This infographic from Pew Internet & American Life summarizes their research on the use of the Internet for politics.
This year, the amount of time US consumers spent using mobile devices will grow 51.9% to an average 82 minutes per day, up from just 34 minutes in 2010.
Nearly half of all US news users told Pew they didn’t like to see ads on any digital platform where they read the news.
Pew found that getting the news was the No. 2 activity conducted on tablets both on a daily and weekly basis, not far behind email.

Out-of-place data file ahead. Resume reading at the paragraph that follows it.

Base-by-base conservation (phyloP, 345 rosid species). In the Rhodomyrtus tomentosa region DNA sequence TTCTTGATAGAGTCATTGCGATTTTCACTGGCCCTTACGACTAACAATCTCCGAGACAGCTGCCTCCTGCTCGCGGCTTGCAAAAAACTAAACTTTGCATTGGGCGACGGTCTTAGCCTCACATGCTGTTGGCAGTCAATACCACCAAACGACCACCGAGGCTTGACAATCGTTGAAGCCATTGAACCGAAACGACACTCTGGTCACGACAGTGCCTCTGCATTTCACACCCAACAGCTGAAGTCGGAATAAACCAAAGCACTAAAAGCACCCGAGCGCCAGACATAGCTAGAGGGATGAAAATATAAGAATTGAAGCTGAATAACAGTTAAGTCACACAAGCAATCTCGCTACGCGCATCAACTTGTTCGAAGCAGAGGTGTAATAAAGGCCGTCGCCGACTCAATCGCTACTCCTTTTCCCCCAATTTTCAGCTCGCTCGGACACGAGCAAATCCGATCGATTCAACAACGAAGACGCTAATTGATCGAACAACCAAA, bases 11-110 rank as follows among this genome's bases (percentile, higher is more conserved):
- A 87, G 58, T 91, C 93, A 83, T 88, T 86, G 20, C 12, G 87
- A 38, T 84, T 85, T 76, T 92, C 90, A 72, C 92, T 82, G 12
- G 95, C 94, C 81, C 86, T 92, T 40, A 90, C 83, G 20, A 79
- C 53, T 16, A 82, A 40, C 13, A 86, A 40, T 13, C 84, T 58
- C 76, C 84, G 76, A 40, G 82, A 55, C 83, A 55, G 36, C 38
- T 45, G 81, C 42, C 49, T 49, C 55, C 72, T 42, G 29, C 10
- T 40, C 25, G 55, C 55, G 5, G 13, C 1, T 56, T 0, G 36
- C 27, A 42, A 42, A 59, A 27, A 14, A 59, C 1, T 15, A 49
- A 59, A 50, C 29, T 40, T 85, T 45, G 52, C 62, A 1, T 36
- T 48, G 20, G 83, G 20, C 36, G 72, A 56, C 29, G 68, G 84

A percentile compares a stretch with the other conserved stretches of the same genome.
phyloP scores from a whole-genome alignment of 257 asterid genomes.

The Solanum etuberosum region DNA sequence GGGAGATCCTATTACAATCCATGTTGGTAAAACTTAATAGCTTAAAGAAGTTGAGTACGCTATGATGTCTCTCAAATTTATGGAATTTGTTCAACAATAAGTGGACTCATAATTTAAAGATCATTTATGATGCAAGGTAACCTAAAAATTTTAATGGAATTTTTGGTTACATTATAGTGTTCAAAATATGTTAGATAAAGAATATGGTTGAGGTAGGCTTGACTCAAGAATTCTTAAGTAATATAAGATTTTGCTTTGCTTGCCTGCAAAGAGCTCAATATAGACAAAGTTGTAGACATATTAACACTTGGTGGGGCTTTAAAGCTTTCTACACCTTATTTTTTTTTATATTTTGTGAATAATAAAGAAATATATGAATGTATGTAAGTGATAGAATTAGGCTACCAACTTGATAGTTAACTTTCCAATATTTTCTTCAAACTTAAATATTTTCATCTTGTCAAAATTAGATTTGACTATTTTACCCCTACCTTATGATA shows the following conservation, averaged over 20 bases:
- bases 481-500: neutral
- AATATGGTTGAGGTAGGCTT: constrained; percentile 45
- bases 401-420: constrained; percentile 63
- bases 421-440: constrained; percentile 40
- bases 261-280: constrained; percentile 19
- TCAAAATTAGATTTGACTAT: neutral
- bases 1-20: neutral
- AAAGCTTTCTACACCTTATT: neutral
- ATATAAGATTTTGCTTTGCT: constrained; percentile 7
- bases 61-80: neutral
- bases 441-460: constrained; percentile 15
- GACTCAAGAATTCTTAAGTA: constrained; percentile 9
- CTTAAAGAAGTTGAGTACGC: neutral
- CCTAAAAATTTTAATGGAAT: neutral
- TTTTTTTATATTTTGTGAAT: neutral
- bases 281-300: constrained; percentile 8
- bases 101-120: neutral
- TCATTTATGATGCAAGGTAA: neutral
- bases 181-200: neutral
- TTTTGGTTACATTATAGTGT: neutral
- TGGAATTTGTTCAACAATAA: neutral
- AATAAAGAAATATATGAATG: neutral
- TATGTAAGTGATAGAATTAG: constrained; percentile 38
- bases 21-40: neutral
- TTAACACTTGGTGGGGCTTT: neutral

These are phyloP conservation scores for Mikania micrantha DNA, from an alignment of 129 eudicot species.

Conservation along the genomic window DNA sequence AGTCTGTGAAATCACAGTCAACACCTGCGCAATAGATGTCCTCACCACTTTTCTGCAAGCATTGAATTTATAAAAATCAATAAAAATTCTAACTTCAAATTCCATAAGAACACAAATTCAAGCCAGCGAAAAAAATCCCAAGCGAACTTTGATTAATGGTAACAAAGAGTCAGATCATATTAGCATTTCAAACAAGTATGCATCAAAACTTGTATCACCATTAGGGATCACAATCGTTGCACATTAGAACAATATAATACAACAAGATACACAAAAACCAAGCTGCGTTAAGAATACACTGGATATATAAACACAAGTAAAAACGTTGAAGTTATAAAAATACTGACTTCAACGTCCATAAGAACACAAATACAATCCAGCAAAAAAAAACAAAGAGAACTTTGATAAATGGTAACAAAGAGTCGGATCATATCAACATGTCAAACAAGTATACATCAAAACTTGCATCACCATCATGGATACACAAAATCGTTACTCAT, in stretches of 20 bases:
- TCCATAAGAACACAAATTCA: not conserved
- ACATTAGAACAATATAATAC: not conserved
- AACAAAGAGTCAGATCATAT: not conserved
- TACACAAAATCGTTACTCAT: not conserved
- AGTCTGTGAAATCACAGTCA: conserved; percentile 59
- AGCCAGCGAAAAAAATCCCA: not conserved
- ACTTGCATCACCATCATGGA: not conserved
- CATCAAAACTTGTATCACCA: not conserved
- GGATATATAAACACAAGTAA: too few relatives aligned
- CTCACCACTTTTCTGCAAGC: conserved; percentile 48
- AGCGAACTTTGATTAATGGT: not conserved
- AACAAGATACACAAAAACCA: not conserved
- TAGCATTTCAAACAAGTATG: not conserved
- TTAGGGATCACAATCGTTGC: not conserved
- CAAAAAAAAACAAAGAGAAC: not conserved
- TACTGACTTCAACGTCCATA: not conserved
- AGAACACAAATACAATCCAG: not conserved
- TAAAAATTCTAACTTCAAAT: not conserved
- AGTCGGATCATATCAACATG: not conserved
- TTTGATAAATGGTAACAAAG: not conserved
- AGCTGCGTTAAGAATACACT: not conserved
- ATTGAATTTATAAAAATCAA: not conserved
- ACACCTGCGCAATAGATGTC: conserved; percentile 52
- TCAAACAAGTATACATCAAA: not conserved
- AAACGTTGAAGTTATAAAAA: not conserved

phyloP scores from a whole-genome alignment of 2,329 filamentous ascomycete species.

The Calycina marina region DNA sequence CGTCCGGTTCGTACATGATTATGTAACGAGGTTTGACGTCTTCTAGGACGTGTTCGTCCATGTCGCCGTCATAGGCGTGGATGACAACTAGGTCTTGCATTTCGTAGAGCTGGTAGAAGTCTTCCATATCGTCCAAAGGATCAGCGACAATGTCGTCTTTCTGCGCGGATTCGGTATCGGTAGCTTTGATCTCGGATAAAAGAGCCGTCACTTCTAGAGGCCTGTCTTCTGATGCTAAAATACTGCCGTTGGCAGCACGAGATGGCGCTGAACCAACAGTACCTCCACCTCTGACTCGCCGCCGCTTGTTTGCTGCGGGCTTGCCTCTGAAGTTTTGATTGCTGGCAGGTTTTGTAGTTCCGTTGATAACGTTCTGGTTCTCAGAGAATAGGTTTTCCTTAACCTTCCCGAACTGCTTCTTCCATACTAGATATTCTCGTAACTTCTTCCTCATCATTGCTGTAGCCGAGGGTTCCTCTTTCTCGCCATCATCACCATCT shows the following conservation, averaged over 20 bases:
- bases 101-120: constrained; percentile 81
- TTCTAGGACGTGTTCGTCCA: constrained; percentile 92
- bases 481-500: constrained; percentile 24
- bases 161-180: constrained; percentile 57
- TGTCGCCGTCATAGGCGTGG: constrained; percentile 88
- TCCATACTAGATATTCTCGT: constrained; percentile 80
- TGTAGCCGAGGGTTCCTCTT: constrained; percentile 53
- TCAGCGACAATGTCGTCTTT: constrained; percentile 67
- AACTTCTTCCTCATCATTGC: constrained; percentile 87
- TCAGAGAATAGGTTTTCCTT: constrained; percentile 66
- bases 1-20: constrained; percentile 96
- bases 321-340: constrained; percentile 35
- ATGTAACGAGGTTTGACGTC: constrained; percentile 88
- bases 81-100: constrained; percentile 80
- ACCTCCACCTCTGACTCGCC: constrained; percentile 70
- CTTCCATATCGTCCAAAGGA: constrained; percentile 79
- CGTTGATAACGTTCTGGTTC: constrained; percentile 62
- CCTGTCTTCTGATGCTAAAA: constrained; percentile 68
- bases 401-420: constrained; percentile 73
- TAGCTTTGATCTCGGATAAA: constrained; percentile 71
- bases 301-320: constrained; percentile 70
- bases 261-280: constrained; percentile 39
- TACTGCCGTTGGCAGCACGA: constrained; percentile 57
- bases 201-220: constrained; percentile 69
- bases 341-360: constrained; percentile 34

Some 27% of registered voters who own a cell phone have used their phone during this election campaign to keep up with news related to the election or politics.
A slight majority of digital news consumers get their information from web-native sources like the Huffington Post or the Drudge Report, while 43% use digital versions of established news sources.
Visually-focused content may be on the rise, but a catchy headline is still the biggest factor enticing Americans to read an online or print news article.
Mobile devices topped the list when CEOs were asked about the biggest drivers of growth in content consumption over the next three years.